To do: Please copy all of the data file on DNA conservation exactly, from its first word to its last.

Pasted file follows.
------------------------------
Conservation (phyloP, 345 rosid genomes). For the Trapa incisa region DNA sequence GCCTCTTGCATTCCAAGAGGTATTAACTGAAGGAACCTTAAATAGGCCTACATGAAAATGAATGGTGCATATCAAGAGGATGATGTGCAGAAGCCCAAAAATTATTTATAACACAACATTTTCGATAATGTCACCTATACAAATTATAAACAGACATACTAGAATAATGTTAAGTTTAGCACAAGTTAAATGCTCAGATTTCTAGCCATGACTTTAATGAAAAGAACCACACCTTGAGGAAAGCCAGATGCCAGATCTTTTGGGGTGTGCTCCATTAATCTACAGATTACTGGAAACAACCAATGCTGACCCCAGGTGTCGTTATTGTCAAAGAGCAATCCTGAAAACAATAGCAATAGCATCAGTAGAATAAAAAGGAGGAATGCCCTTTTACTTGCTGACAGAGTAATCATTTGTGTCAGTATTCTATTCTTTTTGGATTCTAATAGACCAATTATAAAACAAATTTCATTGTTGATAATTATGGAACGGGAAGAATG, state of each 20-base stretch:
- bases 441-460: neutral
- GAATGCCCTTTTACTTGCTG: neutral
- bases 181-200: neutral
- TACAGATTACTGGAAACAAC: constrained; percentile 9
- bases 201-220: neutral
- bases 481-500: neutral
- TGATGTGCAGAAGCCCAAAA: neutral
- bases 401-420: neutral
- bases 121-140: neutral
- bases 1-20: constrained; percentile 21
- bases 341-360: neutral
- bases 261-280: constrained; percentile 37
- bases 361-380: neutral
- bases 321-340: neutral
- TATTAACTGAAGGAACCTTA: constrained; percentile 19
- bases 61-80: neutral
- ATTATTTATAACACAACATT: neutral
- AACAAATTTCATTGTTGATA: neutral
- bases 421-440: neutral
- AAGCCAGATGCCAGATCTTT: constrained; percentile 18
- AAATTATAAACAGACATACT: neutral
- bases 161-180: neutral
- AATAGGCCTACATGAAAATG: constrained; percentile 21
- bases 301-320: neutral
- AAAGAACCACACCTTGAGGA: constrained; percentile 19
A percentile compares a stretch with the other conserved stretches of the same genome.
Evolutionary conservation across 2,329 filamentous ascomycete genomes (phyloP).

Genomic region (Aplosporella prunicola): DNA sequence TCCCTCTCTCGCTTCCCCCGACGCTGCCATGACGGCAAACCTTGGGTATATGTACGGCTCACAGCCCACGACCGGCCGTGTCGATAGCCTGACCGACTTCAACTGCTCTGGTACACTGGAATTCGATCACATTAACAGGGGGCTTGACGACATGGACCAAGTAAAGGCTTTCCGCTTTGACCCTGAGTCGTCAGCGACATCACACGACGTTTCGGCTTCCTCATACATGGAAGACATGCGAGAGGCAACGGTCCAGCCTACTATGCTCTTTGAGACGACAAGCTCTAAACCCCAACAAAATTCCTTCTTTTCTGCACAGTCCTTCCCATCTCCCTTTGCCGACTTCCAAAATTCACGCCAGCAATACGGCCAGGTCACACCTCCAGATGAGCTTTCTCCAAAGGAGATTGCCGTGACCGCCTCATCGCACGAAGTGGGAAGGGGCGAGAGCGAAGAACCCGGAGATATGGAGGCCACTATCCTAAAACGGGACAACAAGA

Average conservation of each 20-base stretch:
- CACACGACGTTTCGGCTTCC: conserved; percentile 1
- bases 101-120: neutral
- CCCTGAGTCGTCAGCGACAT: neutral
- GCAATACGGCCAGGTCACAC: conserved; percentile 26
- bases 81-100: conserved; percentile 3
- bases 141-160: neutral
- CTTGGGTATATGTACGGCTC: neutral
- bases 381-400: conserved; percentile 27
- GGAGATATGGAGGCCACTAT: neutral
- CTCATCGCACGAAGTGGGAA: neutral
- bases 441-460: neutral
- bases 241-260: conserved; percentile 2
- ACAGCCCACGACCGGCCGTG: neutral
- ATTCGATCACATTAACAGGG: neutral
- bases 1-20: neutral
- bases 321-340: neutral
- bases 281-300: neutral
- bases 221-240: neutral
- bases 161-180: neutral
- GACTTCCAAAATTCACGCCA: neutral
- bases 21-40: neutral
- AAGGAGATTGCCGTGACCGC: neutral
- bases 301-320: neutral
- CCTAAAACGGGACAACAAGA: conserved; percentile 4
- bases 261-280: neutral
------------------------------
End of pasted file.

Conservation (phyloP, 345 rosid genomes). For the Trapa incisa region DNA sequence GCCTCTTGCATTCCAAGAGGTATTAACTGAAGGAACCTTAAATAGGCCTACATGAAAATGAATGGTGCATATCAAGAGGATGATGTGCAGAAGCCCAAAAATTATTTATAACACAACATTTTCGATAATGTCACCTATACAAATTATAAACAGACATACTAGAATAATGTTAAGTTTAGCACAAGTTAAATGCTCAGATTTCTAGCCATGACTTTAATGAAAAGAACCACACCTTGAGGAAAGCCAGATGCCAGATCTTTTGGGGTGTGCTCCATTAATCTACAGATTACTGGAAACAACCAATGCTGACCCCAGGTGTCGTTATTGTCAAAGAGCAATCCTGAAAACAATAGCAATAGCATCAGTAGAATAAAAAGGAGGAATGCCCTTTTACTTGCTGACAGAGTAATCATTTGTGTCAGTATTCTATTCTTTTTGGATTCTAATAGACCAATTATAAAACAAATTTCATTGTTGATAATTATGGAACGGGAAGAATG, state of each 20-base stretch:
- bases 441-460: neutral
- GAATGCCCTTTTACTTGCTG: neutral
- bases 181-200: neutral
- TACAGATTACTGGAAACAAC: constrained; percentile 9
- bases 201-220: neutral
- bases 481-500: neutral
- TGATGTGCAGAAGCCCAAAA: neutral
- bases 401-420: neutral
- bases 121-140: neutral
- bases 1-20: constrained; percentile 21
- bases 341-360: neutral
- bases 261-280: constrained; percentile 37
- bases 361-380: neutral
- bases 321-340: neutral
- TATTAACTGAAGGAACCTTA: constrained; percentile 19
- bases 61-80: neutral
- ATTATTTATAACACAACATT: neutral
- AACAAATTTCATTGTTGATA: neutral
- bases 421-440: neutral
- AAGCCAGATGCCAGATCTTT: constrained; percentile 18
- AAATTATAAACAGACATACT: neutral
- bases 161-180: neutral
- AATAGGCCTACATGAAAATG: constrained; percentile 21
- bases 301-320: neutral
- AAAGAACCACACCTTGAGGA: constrained; percentile 19
A percentile compares a stretch with the other conserved stretches of the same genome.
Evolutionary conservation across 2,329 filamentous ascomycete genomes (phyloP).

Genomic region (Aplosporella prunicola): DNA sequence TCCCTCTCTCGCTTCCCCCGACGCTGCCATGACGGCAAACCTTGGGTATATGTACGGCTCACAGCCCACGACCGGCCGTGTCGATAGCCTGACCGACTTCAACTGCTCTGGTACACTGGAATTCGATCACATTAACAGGGGGCTTGACGACATGGACCAAGTAAAGGCTTTCCGCTTTGACCCTGAGTCGTCAGCGACATCACACGACGTTTCGGCTTCCTCATACATGGAAGACATGCGAGAGGCAACGGTCCAGCCTACTATGCTCTTTGAGACGACAAGCTCTAAACCCCAACAAAATTCCTTCTTTTCTGCACAGTCCTTCCCATCTCCCTTTGCCGACTTCCAAAATTCACGCCAGCAATACGGCCAGGTCACACCTCCAGATGAGCTTTCTCCAAAGGAGATTGCCGTGACCGCCTCATCGCACGAAGTGGGAAGGGGCGAGAGCGAAGAACCCGGAGATATGGAGGCCACTATCCTAAAACGGGACAACAAGA

Average conservation of each 20-base stretch:
- CACACGACGTTTCGGCTTCC: conserved; percentile 1
- bases 101-120: neutral
- CCCTGAGTCGTCAGCGACAT: neutral
- GCAATACGGCCAGGTCACAC: conserved; percentile 26
- bases 81-100: conserved; percentile 3
- bases 141-160: neutral
- CTTGGGTATATGTACGGCTC: neutral
- bases 381-400: conserved; percentile 27
- GGAGATATGGAGGCCACTAT: neutral
- CTCATCGCACGAAGTGGGAA: neutral
- bases 441-460: neutral
- bases 241-260: conserved; percentile 2
- ACAGCCCACGACCGGCCGTG: neutral
- ATTCGATCACATTAACAGGG: neutral
- bases 1-20: neutral
- bases 321-340: neutral
- bases 281-300: neutral
- bases 221-240: neutral
- bases 161-180: neutral
- GACTTCCAAAATTCACGCCA: neutral
- bases 21-40: neutral
- AAGGAGATTGCCGTGACCGC: neutral
- bases 301-320: neutral
- CCTAAAACGGGACAACAAGA: conserved; percentile 4
- bases 261-280: neutral